Gainesville man sees energy in area's trees

Tom Cunilio is spearheading a group to promote the use of biomass as an energy source.


A tractor-trailer rig dumps a load of wood chips at Woodland Biomass Power Ltd. in Woodland, Calif. The facility converts wood chips into power, which provides electricity to about 25,000 homes.

The Associated Press
Published: Monday, January 17, 2005 at 6:01 a.m.
Last Modified: Sunday, January 16, 2005 at 11:10 p.m.
When Tom Cunilio looks at the glades of skinny pine trees that line Alachua County's roads and the piles of tree debris that dot its countryside, he sees energy.
In the past, the Gainesville agronomist and tree farmer has lobbied Gainesville Regional Utilities to increase the amount of biomass - organic matter ranging from trees to landfill gas that can be burned and turned into electricity - it will use to fuel the power plant it plans to build in the next few years.
Now, Cunilio wants to set up a federally sponsored council of volunteers to promote the use of biomass for fuel in a five-county area that would center in Alachua County, which he said is perfectly suited for using wood to fuel power plants.
Tuesday marks the first official meeting for the Resource Development and Conservation group, which Cunilio said could seek funding for things like building new biomass-burning plants in small cities, restarting a now-defunct wood-burning plant near Starke or supporting biomass-burning initiatives from University of Florida professors.
With much of the state's paper-making industry being shipped offshore and energy independence remaining a hot topic locally and nationally, local energy experts said whatever the fate of Cunilio's group, the ideas behind it have footing in Alachua County.
How they work The concept of burning biomass for fuel isn't new.
For the past hundred years or so, paper mills have burned bark, small branches and other tree parts they couldn't use for paper to help fuel their operations, said John Irving, manager of one of the larger and older wood-burning plants in the nation in Burlington, Vt.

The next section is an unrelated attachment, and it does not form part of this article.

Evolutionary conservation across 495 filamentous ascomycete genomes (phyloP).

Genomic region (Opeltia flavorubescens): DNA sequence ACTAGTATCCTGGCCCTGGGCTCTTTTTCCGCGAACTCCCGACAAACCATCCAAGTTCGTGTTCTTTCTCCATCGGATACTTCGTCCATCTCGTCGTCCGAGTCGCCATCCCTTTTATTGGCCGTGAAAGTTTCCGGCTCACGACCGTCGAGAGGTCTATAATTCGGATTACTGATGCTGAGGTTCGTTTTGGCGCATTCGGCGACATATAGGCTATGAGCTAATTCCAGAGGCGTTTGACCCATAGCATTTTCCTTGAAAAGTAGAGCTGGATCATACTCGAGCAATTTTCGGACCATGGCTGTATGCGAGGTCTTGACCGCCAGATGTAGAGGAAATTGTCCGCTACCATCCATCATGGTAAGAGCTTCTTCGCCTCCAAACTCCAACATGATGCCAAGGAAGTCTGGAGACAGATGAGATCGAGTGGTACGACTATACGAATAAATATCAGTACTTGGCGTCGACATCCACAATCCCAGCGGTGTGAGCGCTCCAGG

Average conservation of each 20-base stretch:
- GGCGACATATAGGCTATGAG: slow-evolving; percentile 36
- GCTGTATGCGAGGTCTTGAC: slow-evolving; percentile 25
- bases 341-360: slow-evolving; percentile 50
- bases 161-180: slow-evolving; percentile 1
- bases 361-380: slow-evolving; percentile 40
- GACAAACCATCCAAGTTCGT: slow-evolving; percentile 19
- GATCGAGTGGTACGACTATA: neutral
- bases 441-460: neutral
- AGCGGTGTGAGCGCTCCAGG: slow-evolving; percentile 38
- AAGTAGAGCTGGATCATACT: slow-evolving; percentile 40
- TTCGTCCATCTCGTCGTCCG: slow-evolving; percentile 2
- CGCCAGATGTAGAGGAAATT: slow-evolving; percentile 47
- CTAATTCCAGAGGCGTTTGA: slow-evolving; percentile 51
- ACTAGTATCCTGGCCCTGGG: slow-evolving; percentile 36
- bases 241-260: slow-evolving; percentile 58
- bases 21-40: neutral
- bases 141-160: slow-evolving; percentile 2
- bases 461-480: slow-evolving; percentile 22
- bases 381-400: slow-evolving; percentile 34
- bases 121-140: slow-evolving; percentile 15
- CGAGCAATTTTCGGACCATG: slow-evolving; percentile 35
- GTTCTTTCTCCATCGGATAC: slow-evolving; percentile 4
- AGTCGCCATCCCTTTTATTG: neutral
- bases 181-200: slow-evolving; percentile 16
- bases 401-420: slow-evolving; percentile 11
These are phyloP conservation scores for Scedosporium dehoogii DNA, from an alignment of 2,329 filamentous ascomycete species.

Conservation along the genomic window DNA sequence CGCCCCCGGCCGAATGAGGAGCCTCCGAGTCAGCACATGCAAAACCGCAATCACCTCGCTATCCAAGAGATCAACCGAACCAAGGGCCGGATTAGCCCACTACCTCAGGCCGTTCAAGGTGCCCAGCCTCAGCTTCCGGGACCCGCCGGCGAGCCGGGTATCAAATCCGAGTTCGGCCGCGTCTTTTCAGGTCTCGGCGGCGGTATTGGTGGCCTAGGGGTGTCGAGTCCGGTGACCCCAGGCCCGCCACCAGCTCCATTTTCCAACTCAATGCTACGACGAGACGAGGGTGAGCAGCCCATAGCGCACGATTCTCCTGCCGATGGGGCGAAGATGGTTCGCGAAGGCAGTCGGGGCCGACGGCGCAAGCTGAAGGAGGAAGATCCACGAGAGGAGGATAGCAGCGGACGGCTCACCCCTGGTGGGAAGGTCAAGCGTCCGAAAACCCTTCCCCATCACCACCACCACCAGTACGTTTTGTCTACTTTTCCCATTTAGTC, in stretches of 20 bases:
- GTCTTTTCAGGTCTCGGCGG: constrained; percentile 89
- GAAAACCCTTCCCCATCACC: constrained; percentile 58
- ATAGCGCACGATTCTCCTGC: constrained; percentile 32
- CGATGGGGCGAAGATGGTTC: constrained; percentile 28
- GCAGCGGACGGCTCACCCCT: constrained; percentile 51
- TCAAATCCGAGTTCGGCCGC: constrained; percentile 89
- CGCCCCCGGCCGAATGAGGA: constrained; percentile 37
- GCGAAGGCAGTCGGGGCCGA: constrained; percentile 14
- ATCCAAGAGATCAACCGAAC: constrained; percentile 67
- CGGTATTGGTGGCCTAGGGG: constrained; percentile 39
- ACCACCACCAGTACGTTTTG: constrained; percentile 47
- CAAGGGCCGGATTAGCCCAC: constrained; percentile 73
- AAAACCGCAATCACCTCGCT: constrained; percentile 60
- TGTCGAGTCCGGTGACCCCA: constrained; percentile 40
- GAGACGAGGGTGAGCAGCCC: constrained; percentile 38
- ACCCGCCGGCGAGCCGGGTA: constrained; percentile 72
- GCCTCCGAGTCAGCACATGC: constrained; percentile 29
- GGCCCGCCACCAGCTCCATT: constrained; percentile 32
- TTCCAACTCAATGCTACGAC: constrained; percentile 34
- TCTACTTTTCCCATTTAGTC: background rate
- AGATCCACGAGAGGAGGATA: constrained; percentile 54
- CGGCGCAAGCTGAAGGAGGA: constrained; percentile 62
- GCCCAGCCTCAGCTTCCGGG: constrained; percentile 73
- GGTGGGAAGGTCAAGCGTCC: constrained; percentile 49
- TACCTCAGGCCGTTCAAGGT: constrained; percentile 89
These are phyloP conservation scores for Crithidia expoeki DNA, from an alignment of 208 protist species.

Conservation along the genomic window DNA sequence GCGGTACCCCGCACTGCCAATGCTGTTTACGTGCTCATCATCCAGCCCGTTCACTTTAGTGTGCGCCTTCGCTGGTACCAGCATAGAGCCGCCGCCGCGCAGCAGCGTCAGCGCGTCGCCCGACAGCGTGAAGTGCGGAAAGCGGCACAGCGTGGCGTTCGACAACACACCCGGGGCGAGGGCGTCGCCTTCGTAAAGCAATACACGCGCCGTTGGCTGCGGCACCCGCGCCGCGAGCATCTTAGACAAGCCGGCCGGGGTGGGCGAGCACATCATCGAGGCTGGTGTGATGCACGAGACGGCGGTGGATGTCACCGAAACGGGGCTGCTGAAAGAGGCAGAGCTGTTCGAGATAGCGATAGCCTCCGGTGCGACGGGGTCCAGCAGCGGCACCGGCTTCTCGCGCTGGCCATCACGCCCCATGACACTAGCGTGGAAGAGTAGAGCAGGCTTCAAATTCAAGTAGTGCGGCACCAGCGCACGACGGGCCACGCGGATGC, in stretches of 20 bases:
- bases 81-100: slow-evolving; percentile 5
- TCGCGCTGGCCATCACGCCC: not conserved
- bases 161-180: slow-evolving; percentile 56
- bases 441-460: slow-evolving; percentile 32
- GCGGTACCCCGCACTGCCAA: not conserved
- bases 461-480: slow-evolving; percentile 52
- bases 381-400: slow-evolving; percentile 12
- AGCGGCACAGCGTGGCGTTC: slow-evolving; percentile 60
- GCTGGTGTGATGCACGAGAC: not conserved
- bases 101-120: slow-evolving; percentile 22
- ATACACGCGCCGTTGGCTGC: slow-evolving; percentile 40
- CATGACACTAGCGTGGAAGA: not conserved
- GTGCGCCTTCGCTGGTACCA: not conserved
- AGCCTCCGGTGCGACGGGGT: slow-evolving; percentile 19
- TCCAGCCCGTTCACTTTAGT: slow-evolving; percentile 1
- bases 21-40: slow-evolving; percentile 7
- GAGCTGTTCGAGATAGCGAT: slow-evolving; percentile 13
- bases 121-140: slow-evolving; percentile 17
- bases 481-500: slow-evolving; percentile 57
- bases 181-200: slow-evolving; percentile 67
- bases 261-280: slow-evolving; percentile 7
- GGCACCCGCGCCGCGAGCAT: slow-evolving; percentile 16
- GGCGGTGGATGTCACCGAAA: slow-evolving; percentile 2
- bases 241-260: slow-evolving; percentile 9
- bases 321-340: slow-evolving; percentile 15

But utilities didn't start applying the process to the public sector until about the 1970s, when high fuel prices led several municipalities and private entrepreneurs in New England to seek alternative fuel sources, Irving said.
Instead of blowing coal dust into a boiler, as is the case with a conventional coal-fired power plant, a conveyer belt loads wood chips onto a grate on the bottom of a boiler. The boiler has four walls, and is lined with water-filled tubes, and the burning chips heat the water and turn it into steam.
That steam rushes toward a turbine that looks like a jet engine. The steam spins a turbine that generates electricity.
Most biomass-burning plants provide 30 or 40 megawatts of electricity, while coal-burning plants can provide 200 megawatts or more, experts said.
By comparison, initial plans for GRU's coal-burning plant call for a plant that would burn about 30 megawatts of biomass of its 220 megawatts overall.
Do it right, Irving said, and harvesting trees for a biomass-burning plant can promote healthier forests by thinning weak, skinny trees so the hardier ones can grow stronger.
Trees, a common biomass fuel and Cunilio's main focus, are a renewable resource, and they're locally available for New England and for Florida, making wood-burning plants popular among environmentalists. Though wood releases carbon dioxide when it's burned, trees naturally take in carbon dioxide. And wood burns without releasing air-polluting emissions associated with burning fossil fuels like coal.
Donald L. Rockwood, a UF forestry professor, also said biomass-fueled plants can be good for local economies. At a 75-megawatt South Florida plant that burns wood and sugarcane residue, Rockwood said studies showed that $5 of every $6 spent on the plant stayed in the local economy.